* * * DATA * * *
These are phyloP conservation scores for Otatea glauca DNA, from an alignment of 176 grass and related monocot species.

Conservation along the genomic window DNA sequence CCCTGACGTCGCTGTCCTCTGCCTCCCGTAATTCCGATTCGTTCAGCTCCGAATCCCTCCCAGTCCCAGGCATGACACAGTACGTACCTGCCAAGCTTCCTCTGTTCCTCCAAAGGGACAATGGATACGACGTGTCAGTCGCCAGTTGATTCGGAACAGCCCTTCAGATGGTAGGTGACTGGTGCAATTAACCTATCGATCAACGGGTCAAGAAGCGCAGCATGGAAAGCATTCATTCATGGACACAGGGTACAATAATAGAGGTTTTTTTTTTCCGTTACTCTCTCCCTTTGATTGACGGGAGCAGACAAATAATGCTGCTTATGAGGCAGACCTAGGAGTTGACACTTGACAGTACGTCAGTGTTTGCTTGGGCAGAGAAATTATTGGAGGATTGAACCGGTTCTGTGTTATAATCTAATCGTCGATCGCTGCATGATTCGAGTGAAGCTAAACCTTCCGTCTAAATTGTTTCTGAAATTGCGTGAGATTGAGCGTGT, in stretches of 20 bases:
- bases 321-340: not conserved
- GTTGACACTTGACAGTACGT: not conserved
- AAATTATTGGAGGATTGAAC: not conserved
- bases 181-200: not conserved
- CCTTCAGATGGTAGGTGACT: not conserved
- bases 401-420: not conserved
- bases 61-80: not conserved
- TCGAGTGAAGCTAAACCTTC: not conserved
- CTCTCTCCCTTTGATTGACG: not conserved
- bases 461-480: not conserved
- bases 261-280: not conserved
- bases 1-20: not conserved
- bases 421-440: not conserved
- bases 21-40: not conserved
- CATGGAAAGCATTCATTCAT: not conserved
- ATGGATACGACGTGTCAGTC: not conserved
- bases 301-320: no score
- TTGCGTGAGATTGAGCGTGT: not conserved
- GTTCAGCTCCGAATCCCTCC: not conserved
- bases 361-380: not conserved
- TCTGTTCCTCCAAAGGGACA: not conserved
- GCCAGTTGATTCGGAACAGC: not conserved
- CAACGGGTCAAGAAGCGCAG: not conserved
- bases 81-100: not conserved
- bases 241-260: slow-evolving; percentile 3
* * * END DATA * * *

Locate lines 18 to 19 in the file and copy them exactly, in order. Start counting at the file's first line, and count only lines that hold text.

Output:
- ATGGATACGACGTGTCAGTC: not conserved
- bases 301-320: no score